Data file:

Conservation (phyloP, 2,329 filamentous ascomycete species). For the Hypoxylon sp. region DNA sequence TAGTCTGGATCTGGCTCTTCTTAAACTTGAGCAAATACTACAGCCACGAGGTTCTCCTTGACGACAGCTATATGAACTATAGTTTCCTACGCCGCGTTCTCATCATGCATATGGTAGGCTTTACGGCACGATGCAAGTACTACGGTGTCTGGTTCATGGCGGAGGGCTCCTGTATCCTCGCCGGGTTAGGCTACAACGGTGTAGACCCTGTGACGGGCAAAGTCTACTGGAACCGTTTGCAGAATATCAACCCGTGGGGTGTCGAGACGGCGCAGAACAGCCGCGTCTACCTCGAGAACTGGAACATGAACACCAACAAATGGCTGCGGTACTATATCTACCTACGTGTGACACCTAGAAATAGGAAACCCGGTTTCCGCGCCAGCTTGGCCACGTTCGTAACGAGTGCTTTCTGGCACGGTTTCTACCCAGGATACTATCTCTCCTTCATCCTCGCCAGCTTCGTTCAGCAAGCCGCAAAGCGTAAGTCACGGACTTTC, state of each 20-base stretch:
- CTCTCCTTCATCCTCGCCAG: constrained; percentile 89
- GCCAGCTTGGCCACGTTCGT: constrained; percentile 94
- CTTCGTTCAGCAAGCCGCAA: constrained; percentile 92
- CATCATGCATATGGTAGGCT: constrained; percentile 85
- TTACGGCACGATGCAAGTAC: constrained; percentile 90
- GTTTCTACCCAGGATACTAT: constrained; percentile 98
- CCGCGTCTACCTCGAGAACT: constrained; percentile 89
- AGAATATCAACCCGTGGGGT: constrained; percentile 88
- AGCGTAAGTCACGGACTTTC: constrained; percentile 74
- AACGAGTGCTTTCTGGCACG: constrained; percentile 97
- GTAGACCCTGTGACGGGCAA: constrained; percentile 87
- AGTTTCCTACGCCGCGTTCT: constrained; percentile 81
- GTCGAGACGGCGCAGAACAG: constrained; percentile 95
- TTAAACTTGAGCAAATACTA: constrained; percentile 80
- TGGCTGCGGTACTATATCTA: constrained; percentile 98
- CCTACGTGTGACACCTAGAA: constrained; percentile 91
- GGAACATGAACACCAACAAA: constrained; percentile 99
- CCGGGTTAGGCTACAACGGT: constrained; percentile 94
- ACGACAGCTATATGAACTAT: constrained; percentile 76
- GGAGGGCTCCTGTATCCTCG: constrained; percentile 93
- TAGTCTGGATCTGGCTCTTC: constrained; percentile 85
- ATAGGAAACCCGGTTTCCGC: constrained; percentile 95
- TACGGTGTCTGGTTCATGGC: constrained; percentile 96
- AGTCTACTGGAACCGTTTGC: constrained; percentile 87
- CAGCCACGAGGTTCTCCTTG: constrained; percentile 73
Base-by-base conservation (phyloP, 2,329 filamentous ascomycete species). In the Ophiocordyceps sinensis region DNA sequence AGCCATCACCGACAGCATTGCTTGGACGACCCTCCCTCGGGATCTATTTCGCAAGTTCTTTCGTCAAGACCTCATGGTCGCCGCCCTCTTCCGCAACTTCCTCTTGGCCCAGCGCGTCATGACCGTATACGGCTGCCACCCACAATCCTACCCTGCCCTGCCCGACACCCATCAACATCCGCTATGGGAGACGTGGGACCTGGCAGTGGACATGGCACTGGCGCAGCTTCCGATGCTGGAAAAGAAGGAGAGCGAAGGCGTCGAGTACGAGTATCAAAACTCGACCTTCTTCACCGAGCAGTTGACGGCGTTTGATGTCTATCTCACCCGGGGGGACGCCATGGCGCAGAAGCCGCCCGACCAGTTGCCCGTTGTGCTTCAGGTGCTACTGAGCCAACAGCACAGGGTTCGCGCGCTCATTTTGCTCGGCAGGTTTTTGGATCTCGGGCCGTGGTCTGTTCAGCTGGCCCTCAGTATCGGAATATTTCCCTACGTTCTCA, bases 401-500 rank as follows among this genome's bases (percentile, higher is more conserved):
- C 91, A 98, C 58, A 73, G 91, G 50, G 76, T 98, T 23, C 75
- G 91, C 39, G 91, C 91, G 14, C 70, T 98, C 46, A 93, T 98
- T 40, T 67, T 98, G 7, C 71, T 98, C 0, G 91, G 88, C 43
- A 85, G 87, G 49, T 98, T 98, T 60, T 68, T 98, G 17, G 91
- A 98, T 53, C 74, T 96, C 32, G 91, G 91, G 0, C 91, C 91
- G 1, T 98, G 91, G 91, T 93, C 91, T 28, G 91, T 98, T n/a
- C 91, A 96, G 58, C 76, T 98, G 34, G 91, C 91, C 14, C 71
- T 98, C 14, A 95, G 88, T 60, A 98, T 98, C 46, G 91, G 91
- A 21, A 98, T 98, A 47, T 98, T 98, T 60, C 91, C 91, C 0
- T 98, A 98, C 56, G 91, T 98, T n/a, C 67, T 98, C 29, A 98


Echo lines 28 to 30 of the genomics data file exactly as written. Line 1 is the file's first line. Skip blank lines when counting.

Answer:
- C 91, A 98, C 58, A 73, G 91, G 50, G 76, T 98, T 23, C 75
- G 91, C 39, G 91, C 91, G 14, C 70, T 98, C 46, A 93, T 98
- T 40, T 67, T 98, G 7, C 71, T 98, C 0, G 91, G 88, C 43